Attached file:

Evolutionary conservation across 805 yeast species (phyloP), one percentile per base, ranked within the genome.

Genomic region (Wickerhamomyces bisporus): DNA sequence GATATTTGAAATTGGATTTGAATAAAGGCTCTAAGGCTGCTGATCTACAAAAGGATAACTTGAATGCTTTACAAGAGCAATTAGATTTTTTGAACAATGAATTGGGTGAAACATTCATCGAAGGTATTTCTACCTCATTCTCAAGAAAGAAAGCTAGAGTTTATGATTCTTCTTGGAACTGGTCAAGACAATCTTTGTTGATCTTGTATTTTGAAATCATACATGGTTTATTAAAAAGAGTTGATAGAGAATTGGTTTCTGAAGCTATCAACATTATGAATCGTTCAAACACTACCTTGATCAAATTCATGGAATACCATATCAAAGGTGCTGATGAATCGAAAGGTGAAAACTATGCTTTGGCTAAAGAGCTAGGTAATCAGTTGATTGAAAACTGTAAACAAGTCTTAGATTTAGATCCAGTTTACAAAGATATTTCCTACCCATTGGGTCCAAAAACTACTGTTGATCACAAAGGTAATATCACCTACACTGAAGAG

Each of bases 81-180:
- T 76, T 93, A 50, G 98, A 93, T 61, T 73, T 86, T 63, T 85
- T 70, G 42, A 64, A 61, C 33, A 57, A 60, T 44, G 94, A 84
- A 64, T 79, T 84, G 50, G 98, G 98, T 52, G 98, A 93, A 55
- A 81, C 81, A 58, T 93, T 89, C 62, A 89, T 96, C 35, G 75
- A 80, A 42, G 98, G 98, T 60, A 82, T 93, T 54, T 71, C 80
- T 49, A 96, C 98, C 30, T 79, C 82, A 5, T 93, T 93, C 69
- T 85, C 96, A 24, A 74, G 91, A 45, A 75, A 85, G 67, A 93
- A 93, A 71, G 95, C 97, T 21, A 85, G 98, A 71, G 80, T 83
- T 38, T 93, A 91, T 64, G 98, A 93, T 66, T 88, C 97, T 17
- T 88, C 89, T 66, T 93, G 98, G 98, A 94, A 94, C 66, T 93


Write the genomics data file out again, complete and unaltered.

Evolutionary conservation across 805 yeast species (phyloP), one percentile per base, ranked within the genome.

Genomic region (Wickerhamomyces bisporus): DNA sequence GATATTTGAAATTGGATTTGAATAAAGGCTCTAAGGCTGCTGATCTACAAAAGGATAACTTGAATGCTTTACAAGAGCAATTAGATTTTTTGAACAATGAATTGGGTGAAACATTCATCGAAGGTATTTCTACCTCATTCTCAAGAAAGAAAGCTAGAGTTTATGATTCTTCTTGGAACTGGTCAAGACAATCTTTGTTGATCTTGTATTTTGAAATCATACATGGTTTATTAAAAAGAGTTGATAGAGAATTGGTTTCTGAAGCTATCAACATTATGAATCGTTCAAACACTACCTTGATCAAATTCATGGAATACCATATCAAAGGTGCTGATGAATCGAAAGGTGAAAACTATGCTTTGGCTAAAGAGCTAGGTAATCAGTTGATTGAAAACTGTAAACAAGTCTTAGATTTAGATCCAGTTTACAAAGATATTTCCTACCCATTGGGTCCAAAAACTACTGTTGATCACAAAGGTAATATCACCTACACTGAAGAG

Each of bases 81-180:
- T 76, T 93, A 50, G 98, A 93, T 61, T 73, T 86, T 63, T 85
- T 70, G 42, A 64, A 61, C 33, A 57, A 60, T 44, G 94, A 84
- A 64, T 79, T 84, G 50, G 98, G 98, T 52, G 98, A 93, A 55
- A 81, C 81, A 58, T 93, T 89, C 62, A 89, T 96, C 35, G 75
- A 80, A 42, G 98, G 98, T 60, A 82, T 93, T 54, T 71, C 80
- T 49, A 96, C 98, C 30, T 79, C 82, A 5, T 93, T 93, C 69
- T 85, C 96, A 24, A 74, G 91, A 45, A 75, A 85, G 67, A 93
- A 93, A 71, G 95, C 97, T 21, A 85, G 98, A 71, G 80, T 83
- T 38, T 93, A 91, T 64, G 98, A 93, T 66, T 88, C 97, T 17
- T 88, C 89, T 66, T 93, G 98, G 98, A 94, A 94, C 66, T 93